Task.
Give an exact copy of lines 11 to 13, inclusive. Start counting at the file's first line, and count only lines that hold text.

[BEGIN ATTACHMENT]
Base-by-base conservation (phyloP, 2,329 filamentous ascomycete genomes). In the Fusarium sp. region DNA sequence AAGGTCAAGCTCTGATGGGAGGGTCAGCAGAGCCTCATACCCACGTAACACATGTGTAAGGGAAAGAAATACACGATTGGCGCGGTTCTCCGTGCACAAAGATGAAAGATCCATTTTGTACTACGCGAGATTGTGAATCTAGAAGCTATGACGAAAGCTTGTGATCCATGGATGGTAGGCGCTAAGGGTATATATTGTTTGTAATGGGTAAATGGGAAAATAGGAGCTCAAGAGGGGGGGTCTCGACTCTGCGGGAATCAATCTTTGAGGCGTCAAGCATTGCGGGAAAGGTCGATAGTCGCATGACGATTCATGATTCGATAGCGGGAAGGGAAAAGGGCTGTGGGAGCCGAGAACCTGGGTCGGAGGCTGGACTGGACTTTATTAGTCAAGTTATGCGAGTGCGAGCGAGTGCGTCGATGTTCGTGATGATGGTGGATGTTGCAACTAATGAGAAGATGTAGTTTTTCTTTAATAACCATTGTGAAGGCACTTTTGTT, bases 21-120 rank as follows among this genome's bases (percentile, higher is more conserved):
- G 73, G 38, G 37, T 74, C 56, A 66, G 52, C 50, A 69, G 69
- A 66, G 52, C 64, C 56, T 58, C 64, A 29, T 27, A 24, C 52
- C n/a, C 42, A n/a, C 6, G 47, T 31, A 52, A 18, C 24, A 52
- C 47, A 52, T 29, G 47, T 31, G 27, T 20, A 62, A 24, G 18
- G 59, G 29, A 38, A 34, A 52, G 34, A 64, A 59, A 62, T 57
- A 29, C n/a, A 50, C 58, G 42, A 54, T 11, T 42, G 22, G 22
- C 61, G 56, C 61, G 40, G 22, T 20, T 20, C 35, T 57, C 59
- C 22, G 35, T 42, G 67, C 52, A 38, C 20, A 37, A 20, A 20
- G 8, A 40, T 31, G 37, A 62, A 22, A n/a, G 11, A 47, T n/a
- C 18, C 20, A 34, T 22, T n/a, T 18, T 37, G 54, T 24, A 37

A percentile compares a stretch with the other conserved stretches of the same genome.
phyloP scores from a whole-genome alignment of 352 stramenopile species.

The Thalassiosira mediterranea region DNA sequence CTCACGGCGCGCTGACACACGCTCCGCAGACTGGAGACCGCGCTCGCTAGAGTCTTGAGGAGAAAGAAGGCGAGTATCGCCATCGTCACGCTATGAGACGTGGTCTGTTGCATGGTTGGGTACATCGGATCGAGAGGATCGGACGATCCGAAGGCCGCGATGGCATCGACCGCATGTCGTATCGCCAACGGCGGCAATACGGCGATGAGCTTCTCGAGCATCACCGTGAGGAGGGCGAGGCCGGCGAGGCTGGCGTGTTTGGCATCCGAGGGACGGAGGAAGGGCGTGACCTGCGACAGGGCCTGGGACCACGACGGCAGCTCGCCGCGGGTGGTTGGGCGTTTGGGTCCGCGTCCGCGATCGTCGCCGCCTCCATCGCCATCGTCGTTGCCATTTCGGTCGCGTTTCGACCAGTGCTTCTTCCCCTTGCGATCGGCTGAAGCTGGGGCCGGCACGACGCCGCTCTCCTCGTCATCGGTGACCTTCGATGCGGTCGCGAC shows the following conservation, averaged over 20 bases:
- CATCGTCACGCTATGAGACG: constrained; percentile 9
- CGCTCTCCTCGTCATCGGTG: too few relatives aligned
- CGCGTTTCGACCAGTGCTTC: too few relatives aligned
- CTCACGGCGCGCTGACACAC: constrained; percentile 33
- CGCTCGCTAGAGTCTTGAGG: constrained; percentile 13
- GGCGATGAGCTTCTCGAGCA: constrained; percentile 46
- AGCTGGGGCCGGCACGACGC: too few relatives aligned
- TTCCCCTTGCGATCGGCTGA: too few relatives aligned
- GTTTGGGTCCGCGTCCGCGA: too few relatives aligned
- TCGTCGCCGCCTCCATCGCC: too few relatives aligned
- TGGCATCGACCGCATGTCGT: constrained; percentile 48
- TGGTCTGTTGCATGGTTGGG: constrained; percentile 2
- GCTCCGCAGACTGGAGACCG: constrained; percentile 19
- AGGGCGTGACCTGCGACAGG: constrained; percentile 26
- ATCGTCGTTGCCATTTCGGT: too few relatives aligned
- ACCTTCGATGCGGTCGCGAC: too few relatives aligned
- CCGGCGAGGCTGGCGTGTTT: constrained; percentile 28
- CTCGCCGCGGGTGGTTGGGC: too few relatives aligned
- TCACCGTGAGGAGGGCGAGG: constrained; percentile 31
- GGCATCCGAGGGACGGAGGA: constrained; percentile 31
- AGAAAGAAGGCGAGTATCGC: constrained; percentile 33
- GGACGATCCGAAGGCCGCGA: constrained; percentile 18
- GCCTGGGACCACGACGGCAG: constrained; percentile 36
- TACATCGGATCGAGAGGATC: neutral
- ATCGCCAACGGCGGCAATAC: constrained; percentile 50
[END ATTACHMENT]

- C 18, C 20, A 34, T 22, T n/a, T 18, T 37, G 54, T 24, A 37

A percentile compares a stretch with the other conserved stretches of the same genome.
phyloP scores from a whole-genome alignment of 352 stramenopile species.